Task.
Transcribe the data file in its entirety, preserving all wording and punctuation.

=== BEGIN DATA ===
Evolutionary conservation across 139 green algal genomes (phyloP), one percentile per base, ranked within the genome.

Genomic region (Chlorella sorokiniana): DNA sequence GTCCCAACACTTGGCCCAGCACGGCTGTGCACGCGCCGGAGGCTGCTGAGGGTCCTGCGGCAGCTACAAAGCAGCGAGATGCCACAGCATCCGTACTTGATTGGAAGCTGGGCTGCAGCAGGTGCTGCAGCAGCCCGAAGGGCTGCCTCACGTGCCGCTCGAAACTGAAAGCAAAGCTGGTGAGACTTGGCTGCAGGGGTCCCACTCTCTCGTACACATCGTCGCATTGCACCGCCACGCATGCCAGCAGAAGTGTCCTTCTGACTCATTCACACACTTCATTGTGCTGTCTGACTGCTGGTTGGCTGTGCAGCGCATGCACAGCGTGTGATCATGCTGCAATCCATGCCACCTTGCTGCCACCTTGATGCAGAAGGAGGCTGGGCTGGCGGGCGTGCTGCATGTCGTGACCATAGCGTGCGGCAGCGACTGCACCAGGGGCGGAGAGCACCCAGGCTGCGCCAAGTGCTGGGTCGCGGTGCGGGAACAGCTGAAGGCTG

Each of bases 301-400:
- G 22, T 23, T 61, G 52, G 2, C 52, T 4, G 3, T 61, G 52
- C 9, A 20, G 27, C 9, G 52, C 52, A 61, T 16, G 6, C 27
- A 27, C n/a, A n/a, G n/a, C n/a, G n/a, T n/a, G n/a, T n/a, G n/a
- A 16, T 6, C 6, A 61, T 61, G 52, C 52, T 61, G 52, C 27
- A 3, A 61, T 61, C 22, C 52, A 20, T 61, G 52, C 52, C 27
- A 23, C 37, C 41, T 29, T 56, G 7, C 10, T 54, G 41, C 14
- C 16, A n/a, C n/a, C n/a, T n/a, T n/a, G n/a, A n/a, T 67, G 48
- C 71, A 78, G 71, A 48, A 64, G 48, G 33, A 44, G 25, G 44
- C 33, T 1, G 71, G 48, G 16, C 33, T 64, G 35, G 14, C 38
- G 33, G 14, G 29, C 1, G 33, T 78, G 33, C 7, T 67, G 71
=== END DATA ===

Evolutionary conservation across 139 green algal genomes (phyloP), one percentile per base, ranked within the genome.

Genomic region (Chlorella sorokiniana): DNA sequence GTCCCAACACTTGGCCCAGCACGGCTGTGCACGCGCCGGAGGCTGCTGAGGGTCCTGCGGCAGCTACAAAGCAGCGAGATGCCACAGCATCCGTACTTGATTGGAAGCTGGGCTGCAGCAGGTGCTGCAGCAGCCCGAAGGGCTGCCTCACGTGCCGCTCGAAACTGAAAGCAAAGCTGGTGAGACTTGGCTGCAGGGGTCCCACTCTCTCGTACACATCGTCGCATTGCACCGCCACGCATGCCAGCAGAAGTGTCCTTCTGACTCATTCACACACTTCATTGTGCTGTCTGACTGCTGGTTGGCTGTGCAGCGCATGCACAGCGTGTGATCATGCTGCAATCCATGCCACCTTGCTGCCACCTTGATGCAGAAGGAGGCTGGGCTGGCGGGCGTGCTGCATGTCGTGACCATAGCGTGCGGCAGCGACTGCACCAGGGGCGGAGAGCACCCAGGCTGCGCCAAGTGCTGGGTCGCGGTGCGGGAACAGCTGAAGGCTG

Each of bases 301-400:
- G 22, T 23, T 61, G 52, G 2, C 52, T 4, G 3, T 61, G 52
- C 9, A 20, G 27, C 9, G 52, C 52, A 61, T 16, G 6, C 27
- A 27, C n/a, A n/a, G n/a, C n/a, G n/a, T n/a, G n/a, T n/a, G n/a
- A 16, T 6, C 6, A 61, T 61, G 52, C 52, T 61, G 52, C 27
- A 3, A 61, T 61, C 22, C 52, A 20, T 61, G 52, C 52, C 27
- A 23, C 37, C 41, T 29, T 56, G 7, C 10, T 54, G 41, C 14
- C 16, A n/a, C n/a, C n/a, T n/a, T n/a, G n/a, A n/a, T 67, G 48
- C 71, A 78, G 71, A 48, A 64, G 48, G 33, A 44, G 25, G 44
- C 33, T 1, G 71, G 48, G 16, C 33, T 64, G 35, G 14, C 38
- G 33, G 14, G 29, C 1, G 33, T 78, G 33, C 7, T 67, G 71